Savient reported positive results from two phase III trials, GOUT 1 and GOUT 2, of Puricase for the treatment of gout. Puricase (8 mg) administered by a two-hour intravenous infusion every two weeks or every four weeks met the primary efficacy endpoint in the Intent to Treat (ITT) and Per Protocol analyses. The primary endpoint was normalization of plasma uric acid during months three and six of the clinical trials. In the Intent-to-Treat analysis the mean responder rate for the every two week dose group pooled across both studies was 42% (p is less than 0.001) and the mean responder rate for the every four week dose group was 35% (p is less than 0.001). In the Per Protocol analysis the responder rate for the every two weeks dose group was 61% (p is less than 0.001), and every four weeks was 50% (p is less than 0.001). The placebo responder rate for placebo was zero in both the ITT and Per Protocol analyses. A key secondary endpoint was reduction of gout tophi. The every two week dose arm attained statistical significance in the pre-specified pooled analysis (p equal to 0.005) for the elimination of gout tophi. The every four week dose group did not attain statistical significance. Treatment was generally well tolerated. Based on these results, Savient planned to file a BLA with the FDA in 2008.

September 24, 2007

Regeneron announced positive results from a phase I trial of rilonacept (IL-1 Trap) for the treatment of gout. This single-blind, placebo run-in-controlled study enrolled 10 subjects with chronic, active gout for whom standard therapies were ineffective. Disease activity changes during a blinded placebo run-in period were compared to changes during subsequent blinded treatment with rilonacept. During blinded active treatment, mean pain scores were significantly reduced (-41%, p=0.025, during the first two weeks of active treatment, and -56%, p less than 0.004, after six weeks of active treatment) compared to blinded two-week placebo run-in period (-13%). After six weeks 70% of the subjects in the rilonacept cohort achieved at least a 50% improvement in their pain scores while none of the subjects in the placebo group reached this same achievement. Based on the results, Regeneron recently initiated phase II trials of rilonacept.

November 21, 2005

Biogen Idec issued positive results of a phase II trial of Amevive (alefacept) for the treatment of psoriatic arthritis (PA). Amevive is currently approved to treat psoriasis. Trial results indicated that 54% of subjects receiving the drug achieved ACR20 response, vs. 23% of subjects receiving placebo (p<0.001). 17% achieved ACR50 and 7% achieved ACR70 with Amevive, vs. 10% and 2% respectively for placebo. Improvements in tender-joint (31% vs. 18%) and swollen-joint count (46% vs. 34%) were also noted. This randomized, double-blind, placebo- controlled study enrolled 185 PA patients, who received standard therapy with methotrexate plus Amevive (n=123) or placebo (n=62).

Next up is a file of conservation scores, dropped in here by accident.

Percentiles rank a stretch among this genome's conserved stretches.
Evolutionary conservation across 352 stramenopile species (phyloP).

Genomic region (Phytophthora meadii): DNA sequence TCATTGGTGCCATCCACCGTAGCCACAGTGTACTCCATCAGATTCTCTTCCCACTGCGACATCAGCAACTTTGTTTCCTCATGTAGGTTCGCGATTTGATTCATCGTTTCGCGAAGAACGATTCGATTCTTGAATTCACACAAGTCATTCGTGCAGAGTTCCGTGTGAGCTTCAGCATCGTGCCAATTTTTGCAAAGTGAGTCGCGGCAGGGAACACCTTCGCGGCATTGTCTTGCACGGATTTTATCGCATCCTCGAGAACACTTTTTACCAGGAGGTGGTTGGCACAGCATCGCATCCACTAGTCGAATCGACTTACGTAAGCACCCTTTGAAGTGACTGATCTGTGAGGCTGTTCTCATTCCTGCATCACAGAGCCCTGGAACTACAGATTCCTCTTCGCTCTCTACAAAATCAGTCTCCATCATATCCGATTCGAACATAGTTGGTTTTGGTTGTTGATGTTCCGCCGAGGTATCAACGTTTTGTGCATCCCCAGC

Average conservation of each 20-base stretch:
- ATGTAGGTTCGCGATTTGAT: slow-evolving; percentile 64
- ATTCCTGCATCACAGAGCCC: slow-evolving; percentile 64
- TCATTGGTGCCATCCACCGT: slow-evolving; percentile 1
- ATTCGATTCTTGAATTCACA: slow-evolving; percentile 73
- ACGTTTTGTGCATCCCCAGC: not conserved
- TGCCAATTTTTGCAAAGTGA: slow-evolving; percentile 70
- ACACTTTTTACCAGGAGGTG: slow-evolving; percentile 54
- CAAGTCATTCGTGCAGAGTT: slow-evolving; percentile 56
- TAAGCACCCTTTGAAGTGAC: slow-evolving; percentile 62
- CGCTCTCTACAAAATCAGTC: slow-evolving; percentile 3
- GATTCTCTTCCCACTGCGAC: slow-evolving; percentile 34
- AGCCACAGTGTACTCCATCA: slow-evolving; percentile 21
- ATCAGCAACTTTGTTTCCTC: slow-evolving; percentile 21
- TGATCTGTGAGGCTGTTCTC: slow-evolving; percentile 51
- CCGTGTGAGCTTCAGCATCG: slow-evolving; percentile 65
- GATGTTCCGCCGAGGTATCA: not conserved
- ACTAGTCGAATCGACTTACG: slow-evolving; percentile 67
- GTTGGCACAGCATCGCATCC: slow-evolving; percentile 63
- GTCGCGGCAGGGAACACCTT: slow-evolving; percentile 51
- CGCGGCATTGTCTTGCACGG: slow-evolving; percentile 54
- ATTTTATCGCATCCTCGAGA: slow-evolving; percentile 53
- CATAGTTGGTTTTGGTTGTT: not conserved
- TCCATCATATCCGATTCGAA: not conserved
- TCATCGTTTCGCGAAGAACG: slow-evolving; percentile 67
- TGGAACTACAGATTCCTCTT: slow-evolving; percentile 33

Jazz Pharmaceuticals announced positive results of a phase II trial of Xyrem (sodium oxybate) for the treatment of fibromyalgia. Xyrem is currently approved for the treatment of narcolepsy. Results from the study indicated that both the low and high dose regimens of the drug produced significant reductions in composite primary outcome variable (including Pain Visual Analog Scale, Fibromyalgia Impact Questionnaire, and Patient Global Impression of Change) compared to placebo: 34.5% in the low dose group (p=0.005) and 27.3% (p=0.048) achieved significant improvement in this measure, vs. 12.5% for placebo. Treatment was generally well tolerated. This randomized, double-blind, placebo-controlled study enrolled 188 patients, who received one of two daily doses of Xyrem (4.5g or 6g) or placebo for 8 weeks, taken in two divided doses (first at bedtime, second 2.5 to 4 hours later).

Savient issued positive results of a phase II trial of Puricase (PEG-uricase) for the treatment of refractory gout. This randomized, open label, multicenter, parallel group study enrolled 41 patients, who received one of 4 regimens of the drug (4 mg every 2 weeks, n=7; 8 mg every 2 weeks, n=8; 8 mg every 4 weeks, n=13; 12 mg every 4 weeks, n=13). The drug was shown to reduce plasma urate levels at all trial doses (from 7.56 mg/dL to 4.20; from 9.09 to 1.42; from 9.08 to 2.57; and from 8.47 to 2.60, respectively). The doses also maintained urate levels below 6 mg/dL for 73%, 92% 86% and 84% of the time. There were 5 serious adverse events reported, including gout flare (n=3), hypersensitivity reaction (n=1), and anemia (n=1).

May 16, 2005

Savient Pharmaceuticals announced preliminary results of a phase II trial of Puricase, for the treatment of symptomatic gout. The drug demonstrated efficacy in the studys primary endpoint, producing a significant reduction from baseline in serum uric acid levels for all doses, both at 24 hours after the first dose (p<0.0002) and at the conclusion of the 12 week treatment cycle (p<0.0003). Degree of reduction was generally dose dependent, though the highest volume dose did not yield significant superiority over mid- volume regimens. Overall adverse events were generally manageable, and were reduced in incidence This randomized, open label, parallel design study enrolled 41 patients with severe gout, who received one of four doses of the drug (4 mg or 8 mg once every 2 weeks, or 8 mg or 12 mg once every 4 weeks) over 12 weeks. The company announced plans to move forward with phase III testing, based on these results.

October 25, 2004

Savient Pharmaceuticals has issued positive results from a pair of phase I studies of Puricase (PEGylated uricase), for the treatment of severe gout. Results from both trials demonstrated a significant, dose-related reduction in plasma uric acid levels compared to baseline; this reduction was sufficient to return uric acid levels to a normal range. The drug was found to be safe in both studies, but significant incidence of injection site reaction and drug intolerance was observed when the drug was delivered via subcutaneous (SC) injection in the first trial; switching to an intravenous (IV) formulation in the second trial eliminated these reactions. These single-dose, dose-escalating studies investigated two formulations of Puricase in subjects with allopurinol-refractory-or-intolerant severe gout, and enrolled a total of 37 subjects (13 SC, 24 IV). Data from these studies were used to support Savient’s ongoing phase II trials of the drug, which the company hopes to complete before the end of 2004.